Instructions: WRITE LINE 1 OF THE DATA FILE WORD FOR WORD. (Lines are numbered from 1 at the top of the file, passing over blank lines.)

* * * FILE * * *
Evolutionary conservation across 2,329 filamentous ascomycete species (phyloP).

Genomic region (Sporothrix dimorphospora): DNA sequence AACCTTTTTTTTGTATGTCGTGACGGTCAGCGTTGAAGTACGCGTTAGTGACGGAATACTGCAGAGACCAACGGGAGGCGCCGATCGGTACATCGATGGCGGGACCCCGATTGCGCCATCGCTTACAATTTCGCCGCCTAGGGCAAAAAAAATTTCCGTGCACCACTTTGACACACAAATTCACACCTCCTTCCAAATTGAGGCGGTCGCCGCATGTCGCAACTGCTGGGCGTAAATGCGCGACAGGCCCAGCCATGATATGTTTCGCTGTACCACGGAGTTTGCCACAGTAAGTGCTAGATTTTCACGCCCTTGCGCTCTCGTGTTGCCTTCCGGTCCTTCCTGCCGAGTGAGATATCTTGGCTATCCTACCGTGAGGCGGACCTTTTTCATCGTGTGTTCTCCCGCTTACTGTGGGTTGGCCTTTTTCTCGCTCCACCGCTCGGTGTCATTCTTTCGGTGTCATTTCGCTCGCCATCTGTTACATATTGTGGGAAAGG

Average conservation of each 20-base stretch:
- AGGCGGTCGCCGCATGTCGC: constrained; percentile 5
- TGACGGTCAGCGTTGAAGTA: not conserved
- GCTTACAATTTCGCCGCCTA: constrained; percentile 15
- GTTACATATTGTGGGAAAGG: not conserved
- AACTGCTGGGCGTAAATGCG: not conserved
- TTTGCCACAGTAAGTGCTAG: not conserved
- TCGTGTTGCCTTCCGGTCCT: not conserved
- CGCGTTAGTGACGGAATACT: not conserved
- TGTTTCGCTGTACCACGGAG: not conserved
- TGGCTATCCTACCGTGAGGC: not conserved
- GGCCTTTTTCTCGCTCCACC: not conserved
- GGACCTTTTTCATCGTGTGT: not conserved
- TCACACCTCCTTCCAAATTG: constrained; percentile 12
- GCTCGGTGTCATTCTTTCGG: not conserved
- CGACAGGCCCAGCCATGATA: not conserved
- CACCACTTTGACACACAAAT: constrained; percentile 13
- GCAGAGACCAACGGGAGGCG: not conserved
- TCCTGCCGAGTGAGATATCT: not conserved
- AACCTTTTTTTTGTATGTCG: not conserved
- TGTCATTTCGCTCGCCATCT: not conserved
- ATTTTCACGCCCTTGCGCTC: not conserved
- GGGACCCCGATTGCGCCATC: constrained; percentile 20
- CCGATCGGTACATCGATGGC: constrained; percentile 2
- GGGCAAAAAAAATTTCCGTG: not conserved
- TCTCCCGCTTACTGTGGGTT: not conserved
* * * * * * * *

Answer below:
Evolutionary conservation across 2,329 filamentous ascomycete species (phyloP).